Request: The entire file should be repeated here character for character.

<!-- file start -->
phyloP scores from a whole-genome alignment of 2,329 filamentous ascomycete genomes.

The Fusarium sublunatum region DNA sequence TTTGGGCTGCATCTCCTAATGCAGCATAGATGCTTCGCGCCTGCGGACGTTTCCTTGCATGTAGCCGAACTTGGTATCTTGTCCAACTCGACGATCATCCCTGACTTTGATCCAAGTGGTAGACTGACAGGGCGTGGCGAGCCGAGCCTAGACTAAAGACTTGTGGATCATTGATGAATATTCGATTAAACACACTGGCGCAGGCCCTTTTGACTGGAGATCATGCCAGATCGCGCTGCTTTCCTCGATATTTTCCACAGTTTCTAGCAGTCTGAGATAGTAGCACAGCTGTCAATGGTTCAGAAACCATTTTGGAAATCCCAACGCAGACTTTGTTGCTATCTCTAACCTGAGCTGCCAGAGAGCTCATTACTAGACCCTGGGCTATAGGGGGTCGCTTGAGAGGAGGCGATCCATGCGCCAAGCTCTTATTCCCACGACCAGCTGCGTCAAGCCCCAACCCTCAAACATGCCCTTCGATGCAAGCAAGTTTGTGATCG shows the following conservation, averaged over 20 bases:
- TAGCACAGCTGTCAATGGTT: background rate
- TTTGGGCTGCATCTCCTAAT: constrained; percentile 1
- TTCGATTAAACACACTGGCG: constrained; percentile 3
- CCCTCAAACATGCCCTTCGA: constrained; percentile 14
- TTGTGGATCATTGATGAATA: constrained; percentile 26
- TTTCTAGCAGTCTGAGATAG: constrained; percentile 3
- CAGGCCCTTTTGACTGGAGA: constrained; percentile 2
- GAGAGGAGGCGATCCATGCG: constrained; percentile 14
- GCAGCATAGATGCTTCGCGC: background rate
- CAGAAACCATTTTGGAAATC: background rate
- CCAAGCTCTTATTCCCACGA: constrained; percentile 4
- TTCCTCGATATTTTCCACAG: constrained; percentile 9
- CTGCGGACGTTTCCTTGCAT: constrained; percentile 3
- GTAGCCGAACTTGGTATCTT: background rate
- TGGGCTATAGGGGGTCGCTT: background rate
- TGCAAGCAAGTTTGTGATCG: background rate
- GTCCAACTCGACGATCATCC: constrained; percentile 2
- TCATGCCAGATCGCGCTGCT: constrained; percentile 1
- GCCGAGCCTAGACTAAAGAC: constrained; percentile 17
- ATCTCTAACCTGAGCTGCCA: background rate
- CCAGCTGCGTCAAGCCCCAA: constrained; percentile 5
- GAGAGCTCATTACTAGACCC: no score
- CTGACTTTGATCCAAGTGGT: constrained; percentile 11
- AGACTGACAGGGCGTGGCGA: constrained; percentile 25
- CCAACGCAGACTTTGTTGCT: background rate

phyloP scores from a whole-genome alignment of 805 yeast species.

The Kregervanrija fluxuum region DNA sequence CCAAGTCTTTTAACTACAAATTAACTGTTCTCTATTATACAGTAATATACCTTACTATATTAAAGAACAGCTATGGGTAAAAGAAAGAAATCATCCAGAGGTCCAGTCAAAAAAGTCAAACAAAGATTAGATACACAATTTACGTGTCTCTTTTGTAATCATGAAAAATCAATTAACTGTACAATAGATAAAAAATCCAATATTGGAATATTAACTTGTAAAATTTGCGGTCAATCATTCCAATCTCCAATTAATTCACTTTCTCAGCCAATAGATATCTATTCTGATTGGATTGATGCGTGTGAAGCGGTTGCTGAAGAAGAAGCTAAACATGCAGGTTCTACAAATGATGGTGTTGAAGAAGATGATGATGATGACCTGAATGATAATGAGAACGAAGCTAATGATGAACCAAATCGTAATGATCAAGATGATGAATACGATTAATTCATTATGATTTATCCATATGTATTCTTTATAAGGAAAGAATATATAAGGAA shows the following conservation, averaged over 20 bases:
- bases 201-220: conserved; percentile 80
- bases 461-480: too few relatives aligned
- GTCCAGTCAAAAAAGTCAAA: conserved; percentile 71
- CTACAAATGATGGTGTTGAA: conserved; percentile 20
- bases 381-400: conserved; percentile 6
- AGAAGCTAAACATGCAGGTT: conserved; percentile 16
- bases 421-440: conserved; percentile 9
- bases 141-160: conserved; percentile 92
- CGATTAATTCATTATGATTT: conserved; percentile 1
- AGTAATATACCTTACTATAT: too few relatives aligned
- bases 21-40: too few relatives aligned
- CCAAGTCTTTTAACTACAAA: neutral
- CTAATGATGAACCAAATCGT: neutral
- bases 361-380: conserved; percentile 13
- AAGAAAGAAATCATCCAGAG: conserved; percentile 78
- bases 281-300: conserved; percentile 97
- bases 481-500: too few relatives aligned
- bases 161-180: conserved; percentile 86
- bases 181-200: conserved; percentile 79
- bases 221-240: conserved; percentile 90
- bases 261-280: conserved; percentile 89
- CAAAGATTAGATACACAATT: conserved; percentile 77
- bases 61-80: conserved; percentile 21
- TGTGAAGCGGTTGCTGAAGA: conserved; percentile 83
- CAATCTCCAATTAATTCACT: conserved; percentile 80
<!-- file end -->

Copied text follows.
phyloP scores from a whole-genome alignment of 2,329 filamentous ascomycete genomes.

The Fusarium sublunatum region DNA sequence TTTGGGCTGCATCTCCTAATGCAGCATAGATGCTTCGCGCCTGCGGACGTTTCCTTGCATGTAGCCGAACTTGGTATCTTGTCCAACTCGACGATCATCCCTGACTTTGATCCAAGTGGTAGACTGACAGGGCGTGGCGAGCCGAGCCTAGACTAAAGACTTGTGGATCATTGATGAATATTCGATTAAACACACTGGCGCAGGCCCTTTTGACTGGAGATCATGCCAGATCGCGCTGCTTTCCTCGATATTTTCCACAGTTTCTAGCAGTCTGAGATAGTAGCACAGCTGTCAATGGTTCAGAAACCATTTTGGAAATCCCAACGCAGACTTTGTTGCTATCTCTAACCTGAGCTGCCAGAGAGCTCATTACTAGACCCTGGGCTATAGGGGGTCGCTTGAGAGGAGGCGATCCATGCGCCAAGCTCTTATTCCCACGACCAGCTGCGTCAAGCCCCAACCCTCAAACATGCCCTTCGATGCAAGCAAGTTTGTGATCG shows the following conservation, averaged over 20 bases:
- TAGCACAGCTGTCAATGGTT: background rate
- TTTGGGCTGCATCTCCTAAT: constrained; percentile 1
- TTCGATTAAACACACTGGCG: constrained; percentile 3
- CCCTCAAACATGCCCTTCGA: constrained; percentile 14
- TTGTGGATCATTGATGAATA: constrained; percentile 26
- TTTCTAGCAGTCTGAGATAG: constrained; percentile 3
- CAGGCCCTTTTGACTGGAGA: constrained; percentile 2
- GAGAGGAGGCGATCCATGCG: constrained; percentile 14
- GCAGCATAGATGCTTCGCGC: background rate
- CAGAAACCATTTTGGAAATC: background rate
- CCAAGCTCTTATTCCCACGA: constrained; percentile 4
- TTCCTCGATATTTTCCACAG: constrained; percentile 9
- CTGCGGACGTTTCCTTGCAT: constrained; percentile 3
- GTAGCCGAACTTGGTATCTT: background rate
- TGGGCTATAGGGGGTCGCTT: background rate
- TGCAAGCAAGTTTGTGATCG: background rate
- GTCCAACTCGACGATCATCC: constrained; percentile 2
- TCATGCCAGATCGCGCTGCT: constrained; percentile 1
- GCCGAGCCTAGACTAAAGAC: constrained; percentile 17
- ATCTCTAACCTGAGCTGCCA: background rate
- CCAGCTGCGTCAAGCCCCAA: constrained; percentile 5
- GAGAGCTCATTACTAGACCC: no score
- CTGACTTTGATCCAAGTGGT: constrained; percentile 11
- AGACTGACAGGGCGTGGCGA: constrained; percentile 25
- CCAACGCAGACTTTGTTGCT: background rate

phyloP scores from a whole-genome alignment of 805 yeast species.

The Kregervanrija fluxuum region DNA sequence CCAAGTCTTTTAACTACAAATTAACTGTTCTCTATTATACAGTAATATACCTTACTATATTAAAGAACAGCTATGGGTAAAAGAAAGAAATCATCCAGAGGTCCAGTCAAAAAAGTCAAACAAAGATTAGATACACAATTTACGTGTCTCTTTTGTAATCATGAAAAATCAATTAACTGTACAATAGATAAAAAATCCAATATTGGAATATTAACTTGTAAAATTTGCGGTCAATCATTCCAATCTCCAATTAATTCACTTTCTCAGCCAATAGATATCTATTCTGATTGGATTGATGCGTGTGAAGCGGTTGCTGAAGAAGAAGCTAAACATGCAGGTTCTACAAATGATGGTGTTGAAGAAGATGATGATGATGACCTGAATGATAATGAGAACGAAGCTAATGATGAACCAAATCGTAATGATCAAGATGATGAATACGATTAATTCATTATGATTTATCCATATGTATTCTTTATAAGGAAAGAATATATAAGGAA shows the following conservation, averaged over 20 bases:
- bases 201-220: conserved; percentile 80
- bases 461-480: too few relatives aligned
- GTCCAGTCAAAAAAGTCAAA: conserved; percentile 71
- CTACAAATGATGGTGTTGAA: conserved; percentile 20
- bases 381-400: conserved; percentile 6
- AGAAGCTAAACATGCAGGTT: conserved; percentile 16
- bases 421-440: conserved; percentile 9
- bases 141-160: conserved; percentile 92
- CGATTAATTCATTATGATTT: conserved; percentile 1
- AGTAATATACCTTACTATAT: too few relatives aligned
- bases 21-40: too few relatives aligned
- CCAAGTCTTTTAACTACAAA: neutral
- CTAATGATGAACCAAATCGT: neutral
- bases 361-380: conserved; percentile 13
- AAGAAAGAAATCATCCAGAG: conserved; percentile 78
- bases 281-300: conserved; percentile 97
- bases 481-500: too few relatives aligned
- bases 161-180: conserved; percentile 86
- bases 181-200: conserved; percentile 79
- bases 221-240: conserved; percentile 90
- bases 261-280: conserved; percentile 89
- CAAAGATTAGATACACAATT: conserved; percentile 77
- bases 61-80: conserved; percentile 21
- TGTGAAGCGGTTGCTGAAGA: conserved; percentile 83
- CAATCTCCAATTAATTCACT: conserved; percentile 80